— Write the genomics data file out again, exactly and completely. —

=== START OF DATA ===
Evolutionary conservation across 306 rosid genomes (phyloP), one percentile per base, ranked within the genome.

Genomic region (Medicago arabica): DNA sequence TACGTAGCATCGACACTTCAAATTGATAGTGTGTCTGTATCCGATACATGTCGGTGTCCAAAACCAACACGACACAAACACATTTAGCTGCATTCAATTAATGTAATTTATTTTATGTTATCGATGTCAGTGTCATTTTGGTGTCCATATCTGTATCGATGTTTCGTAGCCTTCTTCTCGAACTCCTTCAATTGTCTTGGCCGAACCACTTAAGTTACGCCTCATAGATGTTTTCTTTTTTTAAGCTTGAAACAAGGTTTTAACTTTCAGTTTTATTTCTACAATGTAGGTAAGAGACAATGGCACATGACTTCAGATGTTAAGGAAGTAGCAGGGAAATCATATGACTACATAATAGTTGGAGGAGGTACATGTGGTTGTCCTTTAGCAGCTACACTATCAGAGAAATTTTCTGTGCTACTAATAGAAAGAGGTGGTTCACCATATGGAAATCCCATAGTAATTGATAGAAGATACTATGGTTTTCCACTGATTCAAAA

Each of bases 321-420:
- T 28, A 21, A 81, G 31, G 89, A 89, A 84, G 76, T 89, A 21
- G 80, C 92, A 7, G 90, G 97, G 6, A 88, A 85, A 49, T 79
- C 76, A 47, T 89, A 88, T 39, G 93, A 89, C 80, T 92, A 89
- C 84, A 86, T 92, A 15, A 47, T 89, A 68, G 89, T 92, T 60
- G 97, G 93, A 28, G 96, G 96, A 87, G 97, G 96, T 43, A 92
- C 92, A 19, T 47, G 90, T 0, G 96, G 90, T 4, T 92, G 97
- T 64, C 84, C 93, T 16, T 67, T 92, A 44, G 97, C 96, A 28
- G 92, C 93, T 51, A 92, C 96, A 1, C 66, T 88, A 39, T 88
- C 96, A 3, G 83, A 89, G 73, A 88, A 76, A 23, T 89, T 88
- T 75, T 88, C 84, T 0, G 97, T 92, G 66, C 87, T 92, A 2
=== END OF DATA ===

Evolutionary conservation across 306 rosid genomes (phyloP), one percentile per base, ranked within the genome.

Genomic region (Medicago arabica): DNA sequence TACGTAGCATCGACACTTCAAATTGATAGTGTGTCTGTATCCGATACATGTCGGTGTCCAAAACCAACACGACACAAACACATTTAGCTGCATTCAATTAATGTAATTTATTTTATGTTATCGATGTCAGTGTCATTTTGGTGTCCATATCTGTATCGATGTTTCGTAGCCTTCTTCTCGAACTCCTTCAATTGTCTTGGCCGAACCACTTAAGTTACGCCTCATAGATGTTTTCTTTTTTTAAGCTTGAAACAAGGTTTTAACTTTCAGTTTTATTTCTACAATGTAGGTAAGAGACAATGGCACATGACTTCAGATGTTAAGGAAGTAGCAGGGAAATCATATGACTACATAATAGTTGGAGGAGGTACATGTGGTTGTCCTTTAGCAGCTACACTATCAGAGAAATTTTCTGTGCTACTAATAGAAAGAGGTGGTTCACCATATGGAAATCCCATAGTAATTGATAGAAGATACTATGGTTTTCCACTGATTCAAAA

Each of bases 321-420:
- T 28, A 21, A 81, G 31, G 89, A 89, A 84, G 76, T 89, A 21
- G 80, C 92, A 7, G 90, G 97, G 6, A 88, A 85, A 49, T 79
- C 76, A 47, T 89, A 88, T 39, G 93, A 89, C 80, T 92, A 89
- C 84, A 86, T 92, A 15, A 47, T 89, A 68, G 89, T 92, T 60
- G 97, G 93, A 28, G 96, G 96, A 87, G 97, G 96, T 43, A 92
- C 92, A 19, T 47, G 90, T 0, G 96, G 90, T 4, T 92, G 97
- T 64, C 84, C 93, T 16, T 67, T 92, A 44, G 97, C 96, A 28
- G 92, C 93, T 51, A 92, C 96, A 1, C 66, T 88, A 39, T 88
- C 96, A 3, G 83, A 89, G 73, A 88, A 76, A 23, T 89, T 88
- T 75, T 88, C 84, T 0, G 97, T 92, G 66, C 87, T 92, A 2